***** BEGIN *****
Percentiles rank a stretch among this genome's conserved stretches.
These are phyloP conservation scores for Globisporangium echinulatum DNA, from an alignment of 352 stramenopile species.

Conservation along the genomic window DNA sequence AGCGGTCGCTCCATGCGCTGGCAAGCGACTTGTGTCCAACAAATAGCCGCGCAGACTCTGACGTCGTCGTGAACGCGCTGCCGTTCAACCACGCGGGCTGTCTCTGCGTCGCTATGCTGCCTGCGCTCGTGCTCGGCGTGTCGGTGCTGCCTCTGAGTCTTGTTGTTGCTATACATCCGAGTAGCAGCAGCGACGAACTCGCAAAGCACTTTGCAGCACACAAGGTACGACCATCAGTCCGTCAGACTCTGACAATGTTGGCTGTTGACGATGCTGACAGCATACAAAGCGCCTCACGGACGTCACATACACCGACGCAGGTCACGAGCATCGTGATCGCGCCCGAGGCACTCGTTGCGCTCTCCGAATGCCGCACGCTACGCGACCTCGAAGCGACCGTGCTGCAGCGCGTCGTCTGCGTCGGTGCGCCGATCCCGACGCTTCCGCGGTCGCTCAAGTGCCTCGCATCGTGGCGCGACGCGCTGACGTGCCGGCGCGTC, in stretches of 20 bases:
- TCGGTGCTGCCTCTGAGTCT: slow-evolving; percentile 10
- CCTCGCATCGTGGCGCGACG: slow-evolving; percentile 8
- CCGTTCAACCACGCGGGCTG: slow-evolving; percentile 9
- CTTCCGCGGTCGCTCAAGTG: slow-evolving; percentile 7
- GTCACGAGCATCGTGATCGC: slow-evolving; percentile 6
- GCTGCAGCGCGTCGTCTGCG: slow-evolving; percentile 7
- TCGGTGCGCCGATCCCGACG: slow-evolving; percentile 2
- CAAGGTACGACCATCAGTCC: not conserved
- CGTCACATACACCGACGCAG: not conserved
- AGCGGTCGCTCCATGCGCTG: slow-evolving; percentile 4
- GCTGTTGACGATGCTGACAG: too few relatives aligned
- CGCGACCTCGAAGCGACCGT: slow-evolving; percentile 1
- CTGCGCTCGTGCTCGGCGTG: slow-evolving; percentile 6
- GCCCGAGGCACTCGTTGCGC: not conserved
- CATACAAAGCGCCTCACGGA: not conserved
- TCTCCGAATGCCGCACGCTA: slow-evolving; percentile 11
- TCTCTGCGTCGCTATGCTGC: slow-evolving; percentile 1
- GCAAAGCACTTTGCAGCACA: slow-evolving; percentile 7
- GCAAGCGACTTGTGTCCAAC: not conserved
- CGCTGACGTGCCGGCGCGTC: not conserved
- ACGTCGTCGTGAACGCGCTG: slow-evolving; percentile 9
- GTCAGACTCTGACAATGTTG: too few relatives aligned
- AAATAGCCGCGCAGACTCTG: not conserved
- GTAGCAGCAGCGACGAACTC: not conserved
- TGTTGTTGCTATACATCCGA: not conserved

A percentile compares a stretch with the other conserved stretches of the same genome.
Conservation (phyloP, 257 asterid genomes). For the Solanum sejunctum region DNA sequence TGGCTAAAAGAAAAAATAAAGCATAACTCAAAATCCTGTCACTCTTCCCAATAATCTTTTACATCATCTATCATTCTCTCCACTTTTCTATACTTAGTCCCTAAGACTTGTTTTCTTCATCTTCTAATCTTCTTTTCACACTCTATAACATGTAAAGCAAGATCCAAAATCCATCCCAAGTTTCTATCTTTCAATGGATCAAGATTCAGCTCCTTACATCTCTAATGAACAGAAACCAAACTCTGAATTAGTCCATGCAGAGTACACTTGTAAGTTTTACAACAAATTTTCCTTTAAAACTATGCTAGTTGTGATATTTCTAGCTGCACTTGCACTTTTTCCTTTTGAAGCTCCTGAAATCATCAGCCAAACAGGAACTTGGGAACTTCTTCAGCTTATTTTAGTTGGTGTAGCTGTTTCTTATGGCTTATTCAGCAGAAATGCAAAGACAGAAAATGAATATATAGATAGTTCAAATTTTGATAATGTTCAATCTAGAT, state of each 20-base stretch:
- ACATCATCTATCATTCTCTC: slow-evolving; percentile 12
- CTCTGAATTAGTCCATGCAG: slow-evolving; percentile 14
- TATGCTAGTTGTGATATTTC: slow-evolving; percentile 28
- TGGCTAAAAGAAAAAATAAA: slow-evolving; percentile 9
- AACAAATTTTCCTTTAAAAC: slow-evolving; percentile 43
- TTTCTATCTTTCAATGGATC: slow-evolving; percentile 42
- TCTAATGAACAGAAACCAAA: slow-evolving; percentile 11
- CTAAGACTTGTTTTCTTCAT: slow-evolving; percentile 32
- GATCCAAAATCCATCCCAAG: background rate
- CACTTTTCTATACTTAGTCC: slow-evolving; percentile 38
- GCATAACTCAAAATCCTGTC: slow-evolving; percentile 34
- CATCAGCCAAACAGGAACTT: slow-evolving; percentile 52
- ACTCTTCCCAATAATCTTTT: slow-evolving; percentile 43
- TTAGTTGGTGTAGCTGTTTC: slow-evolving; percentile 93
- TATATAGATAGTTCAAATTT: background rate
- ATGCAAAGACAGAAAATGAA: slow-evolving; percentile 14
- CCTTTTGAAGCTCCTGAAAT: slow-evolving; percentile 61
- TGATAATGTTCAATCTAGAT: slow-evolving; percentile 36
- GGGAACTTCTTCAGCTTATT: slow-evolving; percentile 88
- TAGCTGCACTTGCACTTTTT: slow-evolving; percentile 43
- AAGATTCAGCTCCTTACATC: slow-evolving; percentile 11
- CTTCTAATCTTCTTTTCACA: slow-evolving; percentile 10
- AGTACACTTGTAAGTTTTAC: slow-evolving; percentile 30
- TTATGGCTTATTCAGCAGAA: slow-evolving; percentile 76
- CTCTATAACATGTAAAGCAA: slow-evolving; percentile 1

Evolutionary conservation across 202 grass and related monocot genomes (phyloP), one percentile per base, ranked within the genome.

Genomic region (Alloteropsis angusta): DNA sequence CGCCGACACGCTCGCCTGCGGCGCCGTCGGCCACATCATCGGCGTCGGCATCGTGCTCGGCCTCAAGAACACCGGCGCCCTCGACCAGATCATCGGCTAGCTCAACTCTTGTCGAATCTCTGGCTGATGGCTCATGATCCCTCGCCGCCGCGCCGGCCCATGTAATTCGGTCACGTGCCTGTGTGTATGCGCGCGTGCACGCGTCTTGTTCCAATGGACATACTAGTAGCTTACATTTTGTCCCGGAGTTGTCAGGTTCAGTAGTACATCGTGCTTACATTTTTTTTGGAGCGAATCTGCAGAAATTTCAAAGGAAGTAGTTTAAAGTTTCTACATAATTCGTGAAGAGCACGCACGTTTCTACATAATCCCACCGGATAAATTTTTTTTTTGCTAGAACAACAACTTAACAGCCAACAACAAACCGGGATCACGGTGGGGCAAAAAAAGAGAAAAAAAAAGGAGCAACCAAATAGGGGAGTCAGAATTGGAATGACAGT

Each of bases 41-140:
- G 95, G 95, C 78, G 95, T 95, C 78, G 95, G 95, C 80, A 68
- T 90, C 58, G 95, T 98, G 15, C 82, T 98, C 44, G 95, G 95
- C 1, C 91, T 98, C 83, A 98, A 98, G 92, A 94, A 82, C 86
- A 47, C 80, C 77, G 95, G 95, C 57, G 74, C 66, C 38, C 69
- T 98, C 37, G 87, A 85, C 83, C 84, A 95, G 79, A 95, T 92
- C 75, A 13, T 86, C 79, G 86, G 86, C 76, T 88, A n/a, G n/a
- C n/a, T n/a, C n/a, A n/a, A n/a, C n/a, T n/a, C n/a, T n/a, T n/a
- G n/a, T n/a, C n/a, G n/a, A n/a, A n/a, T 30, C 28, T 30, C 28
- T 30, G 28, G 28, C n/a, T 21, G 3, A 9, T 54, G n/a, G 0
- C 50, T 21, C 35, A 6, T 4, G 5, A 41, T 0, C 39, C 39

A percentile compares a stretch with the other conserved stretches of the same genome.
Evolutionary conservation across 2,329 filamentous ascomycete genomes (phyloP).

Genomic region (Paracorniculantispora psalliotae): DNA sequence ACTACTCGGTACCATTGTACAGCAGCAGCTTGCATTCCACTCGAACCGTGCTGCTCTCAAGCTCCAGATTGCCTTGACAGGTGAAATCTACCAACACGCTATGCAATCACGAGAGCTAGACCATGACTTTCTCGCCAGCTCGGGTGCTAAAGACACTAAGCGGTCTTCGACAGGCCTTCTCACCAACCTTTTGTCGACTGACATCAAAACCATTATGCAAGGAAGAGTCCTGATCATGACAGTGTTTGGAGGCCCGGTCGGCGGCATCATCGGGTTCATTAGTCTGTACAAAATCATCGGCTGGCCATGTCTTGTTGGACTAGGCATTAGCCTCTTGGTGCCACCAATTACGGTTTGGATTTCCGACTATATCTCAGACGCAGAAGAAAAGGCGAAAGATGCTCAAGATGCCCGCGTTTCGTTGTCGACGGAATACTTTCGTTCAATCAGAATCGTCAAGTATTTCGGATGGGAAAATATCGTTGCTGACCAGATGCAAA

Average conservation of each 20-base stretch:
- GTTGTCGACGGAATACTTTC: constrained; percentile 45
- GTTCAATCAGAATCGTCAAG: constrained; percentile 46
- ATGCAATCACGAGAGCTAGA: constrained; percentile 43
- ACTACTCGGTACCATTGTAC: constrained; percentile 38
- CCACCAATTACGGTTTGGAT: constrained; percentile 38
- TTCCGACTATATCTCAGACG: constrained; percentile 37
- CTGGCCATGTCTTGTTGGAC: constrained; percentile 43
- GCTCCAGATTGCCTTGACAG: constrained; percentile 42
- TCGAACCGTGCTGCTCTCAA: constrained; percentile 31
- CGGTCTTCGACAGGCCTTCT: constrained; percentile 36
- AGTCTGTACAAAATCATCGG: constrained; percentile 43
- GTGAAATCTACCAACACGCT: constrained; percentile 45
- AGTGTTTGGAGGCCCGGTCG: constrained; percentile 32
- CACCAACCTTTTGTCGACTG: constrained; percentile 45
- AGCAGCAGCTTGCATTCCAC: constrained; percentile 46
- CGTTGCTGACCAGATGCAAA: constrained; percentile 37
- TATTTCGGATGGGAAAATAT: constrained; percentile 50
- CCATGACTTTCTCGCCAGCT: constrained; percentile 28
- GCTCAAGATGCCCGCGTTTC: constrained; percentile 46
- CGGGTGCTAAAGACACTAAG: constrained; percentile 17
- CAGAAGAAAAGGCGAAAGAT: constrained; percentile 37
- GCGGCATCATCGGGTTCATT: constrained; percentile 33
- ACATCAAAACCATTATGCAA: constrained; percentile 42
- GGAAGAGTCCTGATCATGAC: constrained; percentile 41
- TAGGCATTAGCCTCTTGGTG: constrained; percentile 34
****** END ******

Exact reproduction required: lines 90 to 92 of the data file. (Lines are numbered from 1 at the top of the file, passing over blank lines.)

- CCATGACTTTCTCGCCAGCT: constrained; percentile 28
- GCTCAAGATGCCCGCGTTTC: constrained; percentile 46
- CGGGTGCTAAAGACACTAAG: constrained; percentile 17